Photo courtesy Ancient Wood Ltd.

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All history as we know it had yet to occur – no countries, no governments, many land features you now take for granted yet to be formed. The Egyptian pyramids had not yet been contemplated, nor had the much theorized ice bridge between North America and Asia formed and dissolved. version being employed in a canoe. The order I completed was for non-load-bearing items. Based on photos available on Ancientwood’s site as well as those from the Kauri Museum (, the largest use of today’s available kauri appears to be for furniture, musical instruments and wood turning projects. For boat applications, I believe, the higher-grade cuts offer the potential for some devastatingly beautiful, unique and timeless interior joiner work. Breasthooks and inner and outer wales and thwarts could all be crafted from ancient kauri. So could nav-station chart tables and saloon tables. Using modern adhesives, glass sheathing and two-part finishes, you could build a whole canoe from it, but I’d through-rivet the breasthook so the wood is not carrying the load. However, aside from the expense, I would not use the ancient wood in keels, ribs or planking, for, to me, it is too

unproven. I heartily recommend that ship’s carpenters visit the Ancientwood Ltd. website; the depth of information and galleries of photographs of both finished works and raw woods is breathtaking. Another source of ancient kuari is Pacific Hardwoods (, in Sammamish,Wash.A close friend recently asked what it was like when I was working with kauri. My reply was that my shop became church, and each time I touched the wood I felt intensely closer to creation. Computer programmer, ex-submariner and outdoorsman Bob Booth, of West Warwick, R.I., who is passionate about working with all kinds of wood, has owned and maintained an Alden Malabar Jr., a Wianno Senior, and a 40-foot S.S. Crocker-designed yawl.

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Points East April 2012


Top: The old engine lies dolefully on cabin floor after extraction. Bottom: The perky new engine is installed in its place.

Out with the old

Photos by Bill Bowman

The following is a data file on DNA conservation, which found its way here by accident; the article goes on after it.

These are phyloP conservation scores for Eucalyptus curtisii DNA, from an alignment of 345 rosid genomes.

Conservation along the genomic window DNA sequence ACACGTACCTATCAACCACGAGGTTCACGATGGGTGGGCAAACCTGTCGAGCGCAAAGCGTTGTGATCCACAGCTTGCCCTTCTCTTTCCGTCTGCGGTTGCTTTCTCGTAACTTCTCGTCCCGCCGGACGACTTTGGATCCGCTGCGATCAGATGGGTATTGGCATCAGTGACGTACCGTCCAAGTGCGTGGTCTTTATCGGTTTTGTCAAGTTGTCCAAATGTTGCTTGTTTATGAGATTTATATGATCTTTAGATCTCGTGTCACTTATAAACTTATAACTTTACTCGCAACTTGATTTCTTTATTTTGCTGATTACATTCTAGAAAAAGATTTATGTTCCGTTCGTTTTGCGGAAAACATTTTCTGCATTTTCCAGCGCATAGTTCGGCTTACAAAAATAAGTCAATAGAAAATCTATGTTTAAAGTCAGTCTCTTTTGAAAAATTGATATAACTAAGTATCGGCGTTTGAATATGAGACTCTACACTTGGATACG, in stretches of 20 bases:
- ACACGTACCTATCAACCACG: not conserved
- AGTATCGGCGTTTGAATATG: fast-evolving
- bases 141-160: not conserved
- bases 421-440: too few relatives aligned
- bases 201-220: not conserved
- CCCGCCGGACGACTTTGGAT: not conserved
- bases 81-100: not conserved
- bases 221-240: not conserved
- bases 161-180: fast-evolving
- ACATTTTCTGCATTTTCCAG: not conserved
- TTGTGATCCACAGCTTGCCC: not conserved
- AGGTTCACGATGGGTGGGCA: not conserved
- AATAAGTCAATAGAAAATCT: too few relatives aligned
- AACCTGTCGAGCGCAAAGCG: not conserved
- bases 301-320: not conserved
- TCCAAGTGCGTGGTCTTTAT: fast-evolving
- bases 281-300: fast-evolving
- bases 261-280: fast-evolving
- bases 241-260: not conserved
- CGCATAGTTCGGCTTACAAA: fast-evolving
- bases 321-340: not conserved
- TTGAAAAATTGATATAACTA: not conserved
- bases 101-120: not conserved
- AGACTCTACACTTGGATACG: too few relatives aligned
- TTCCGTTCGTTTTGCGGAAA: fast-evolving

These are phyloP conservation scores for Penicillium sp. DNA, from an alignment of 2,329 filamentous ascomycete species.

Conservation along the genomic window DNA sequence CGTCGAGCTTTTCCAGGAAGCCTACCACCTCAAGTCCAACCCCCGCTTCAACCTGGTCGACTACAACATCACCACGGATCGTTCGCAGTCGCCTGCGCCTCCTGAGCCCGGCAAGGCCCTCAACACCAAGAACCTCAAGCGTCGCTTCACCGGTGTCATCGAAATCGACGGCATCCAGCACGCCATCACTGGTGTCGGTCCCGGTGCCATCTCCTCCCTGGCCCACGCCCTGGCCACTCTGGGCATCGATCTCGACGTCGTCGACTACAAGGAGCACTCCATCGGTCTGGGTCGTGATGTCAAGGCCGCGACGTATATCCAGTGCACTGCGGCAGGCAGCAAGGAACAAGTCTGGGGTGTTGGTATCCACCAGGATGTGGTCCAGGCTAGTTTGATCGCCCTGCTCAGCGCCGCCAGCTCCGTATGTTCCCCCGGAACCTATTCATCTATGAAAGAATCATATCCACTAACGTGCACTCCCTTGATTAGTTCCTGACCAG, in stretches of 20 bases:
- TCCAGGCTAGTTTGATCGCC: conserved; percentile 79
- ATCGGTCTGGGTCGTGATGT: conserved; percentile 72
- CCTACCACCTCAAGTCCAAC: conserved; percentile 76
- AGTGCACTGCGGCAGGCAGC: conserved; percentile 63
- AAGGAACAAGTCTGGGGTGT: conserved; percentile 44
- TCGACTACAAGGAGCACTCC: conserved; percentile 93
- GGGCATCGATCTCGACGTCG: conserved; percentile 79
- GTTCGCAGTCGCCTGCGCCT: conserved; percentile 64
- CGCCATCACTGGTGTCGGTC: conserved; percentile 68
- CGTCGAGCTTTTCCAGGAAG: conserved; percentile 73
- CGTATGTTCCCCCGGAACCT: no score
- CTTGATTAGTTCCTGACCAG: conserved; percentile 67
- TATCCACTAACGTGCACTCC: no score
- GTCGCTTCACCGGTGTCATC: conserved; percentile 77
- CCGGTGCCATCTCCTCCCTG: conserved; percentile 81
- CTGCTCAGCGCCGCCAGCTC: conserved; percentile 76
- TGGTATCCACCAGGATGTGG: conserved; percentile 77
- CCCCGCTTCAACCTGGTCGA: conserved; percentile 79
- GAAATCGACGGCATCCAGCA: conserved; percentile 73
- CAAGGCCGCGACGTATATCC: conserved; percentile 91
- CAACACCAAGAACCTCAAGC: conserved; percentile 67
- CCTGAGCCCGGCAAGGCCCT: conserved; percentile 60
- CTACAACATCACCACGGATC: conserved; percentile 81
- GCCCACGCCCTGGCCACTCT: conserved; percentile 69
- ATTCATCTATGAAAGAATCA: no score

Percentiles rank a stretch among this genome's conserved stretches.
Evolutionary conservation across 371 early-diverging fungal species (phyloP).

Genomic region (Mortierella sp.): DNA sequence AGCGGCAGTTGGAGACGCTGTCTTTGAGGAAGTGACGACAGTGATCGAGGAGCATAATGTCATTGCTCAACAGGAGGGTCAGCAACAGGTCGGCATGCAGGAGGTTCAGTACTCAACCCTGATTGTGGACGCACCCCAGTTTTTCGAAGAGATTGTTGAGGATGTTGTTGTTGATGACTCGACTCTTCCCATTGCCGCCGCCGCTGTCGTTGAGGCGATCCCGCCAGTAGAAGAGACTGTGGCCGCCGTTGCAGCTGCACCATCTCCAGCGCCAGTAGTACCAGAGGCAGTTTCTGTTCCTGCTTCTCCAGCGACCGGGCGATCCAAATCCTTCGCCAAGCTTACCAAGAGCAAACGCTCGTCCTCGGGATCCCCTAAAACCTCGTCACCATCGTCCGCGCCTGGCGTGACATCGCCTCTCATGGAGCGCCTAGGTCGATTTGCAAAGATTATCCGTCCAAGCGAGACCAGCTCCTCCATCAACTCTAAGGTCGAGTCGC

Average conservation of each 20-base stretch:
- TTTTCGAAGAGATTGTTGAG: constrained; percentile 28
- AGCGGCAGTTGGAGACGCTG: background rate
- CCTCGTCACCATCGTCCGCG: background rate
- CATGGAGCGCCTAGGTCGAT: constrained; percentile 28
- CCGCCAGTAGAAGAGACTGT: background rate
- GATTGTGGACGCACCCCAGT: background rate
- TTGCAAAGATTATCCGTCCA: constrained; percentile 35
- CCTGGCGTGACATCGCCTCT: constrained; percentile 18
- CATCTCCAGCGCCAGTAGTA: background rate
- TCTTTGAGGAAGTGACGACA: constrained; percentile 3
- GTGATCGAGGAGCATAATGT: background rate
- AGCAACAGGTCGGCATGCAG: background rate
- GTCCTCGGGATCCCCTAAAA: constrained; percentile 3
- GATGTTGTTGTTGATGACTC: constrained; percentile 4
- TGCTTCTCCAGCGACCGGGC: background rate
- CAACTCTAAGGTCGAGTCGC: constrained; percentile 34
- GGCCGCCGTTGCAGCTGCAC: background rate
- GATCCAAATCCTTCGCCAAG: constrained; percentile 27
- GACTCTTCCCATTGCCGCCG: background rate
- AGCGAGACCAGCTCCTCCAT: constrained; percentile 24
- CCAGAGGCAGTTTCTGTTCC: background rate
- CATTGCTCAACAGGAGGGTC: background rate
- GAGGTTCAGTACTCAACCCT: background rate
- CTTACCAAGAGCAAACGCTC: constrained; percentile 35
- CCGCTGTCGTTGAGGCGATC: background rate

with the new

We exchanged a tired 18-horsepower diesel with a 28-horse model, and despite the challenges, got the job done with the help of friends, a boat-hauler’s crane, and a full measure of persistence. By Bill Bowman For Points East ur plan was to begin our first extended Downeast cruise by rendezvousing with friends at Robinhood Marine Center, in Georgetown,


38 Points East April 2012

Maine, during the Fourth of July weekend. My wife Jo and I would be sailing Trinity, our Island Packet 29, and our friends Alan and Chris Kelly would be sailing Footloose, a 32-foot Morgan sloop. But we learned that things don’t always turn out as planned, and the

ture we encountered was quite different from the one we had envisioned. By Thursday morning, July 4, 2007, we had Trinity shipshape and stocked for a seven- to 10-day adventure. Excited to finally be on our way, we motored out of the Kittery Back Channel into Portsmouth Harbor, only to find fog rolling in so fast and heavy that we couldn’t see a boat length in any direction. Since we hadn’t had any experience with maneuvering in the fog, or with being totally disoriented, we quickly headed back with the fog racing on ahead of us. With the aide of our handheld GPS, we found our way to the Back Channel, which was still clear enough for us to locate and secure our mooring just before the fog engulfed us again. The following day, too, was one of heavy fog, so we stayed at our mooring relaxing and finishing up a few boat projects. Then, the next day, the weather cleared and we were able to leave. The wind was very light so we motored the 35 miles to Biddeford Pool. We called the yacht club there en route to arrange for a mooring and spent the night there. When we got up the next morning, we had a leisurely breakfast and checked the marine forecast for the week. The weather projection didn’t sound encouraging, mostly rain, but we decided to continue anyway and called our friends at Robinhood Marine to make plans to meet them later in the day. As we prepared to leave the mooring, I started the engine, an 18-horsepower Yanmar diesel, and the oil light